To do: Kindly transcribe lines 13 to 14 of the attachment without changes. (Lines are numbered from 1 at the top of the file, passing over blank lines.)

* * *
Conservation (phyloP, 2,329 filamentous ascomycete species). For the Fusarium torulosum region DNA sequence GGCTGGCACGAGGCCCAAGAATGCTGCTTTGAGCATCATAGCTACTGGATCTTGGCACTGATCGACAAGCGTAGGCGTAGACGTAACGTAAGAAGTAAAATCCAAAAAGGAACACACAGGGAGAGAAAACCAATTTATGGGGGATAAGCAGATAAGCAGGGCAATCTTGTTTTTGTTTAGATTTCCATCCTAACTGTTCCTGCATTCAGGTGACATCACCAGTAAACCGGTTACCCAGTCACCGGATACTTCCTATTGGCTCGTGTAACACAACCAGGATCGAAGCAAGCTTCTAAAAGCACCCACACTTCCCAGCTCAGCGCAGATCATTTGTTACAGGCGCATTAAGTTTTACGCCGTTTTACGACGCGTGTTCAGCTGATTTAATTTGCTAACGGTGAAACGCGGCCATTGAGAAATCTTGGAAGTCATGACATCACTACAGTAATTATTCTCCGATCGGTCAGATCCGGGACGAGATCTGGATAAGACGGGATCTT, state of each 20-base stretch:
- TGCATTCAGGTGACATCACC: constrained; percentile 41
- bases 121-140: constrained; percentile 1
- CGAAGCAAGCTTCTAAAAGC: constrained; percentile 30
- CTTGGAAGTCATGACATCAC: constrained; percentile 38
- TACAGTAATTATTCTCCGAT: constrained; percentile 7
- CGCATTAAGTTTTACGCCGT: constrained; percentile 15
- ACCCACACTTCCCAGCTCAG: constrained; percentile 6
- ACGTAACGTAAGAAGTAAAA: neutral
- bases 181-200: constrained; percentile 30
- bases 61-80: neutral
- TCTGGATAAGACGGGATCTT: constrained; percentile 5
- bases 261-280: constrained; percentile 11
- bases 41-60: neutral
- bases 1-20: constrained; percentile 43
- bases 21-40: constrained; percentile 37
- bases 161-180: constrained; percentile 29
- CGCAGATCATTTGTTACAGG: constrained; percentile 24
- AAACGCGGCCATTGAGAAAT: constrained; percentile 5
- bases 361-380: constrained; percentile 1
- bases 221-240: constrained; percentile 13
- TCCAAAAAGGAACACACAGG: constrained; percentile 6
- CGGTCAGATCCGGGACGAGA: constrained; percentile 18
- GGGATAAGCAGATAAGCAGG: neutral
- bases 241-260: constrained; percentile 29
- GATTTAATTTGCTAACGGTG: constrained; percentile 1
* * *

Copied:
- bases 261-280: constrained; percentile 11
- bases 41-60: neutral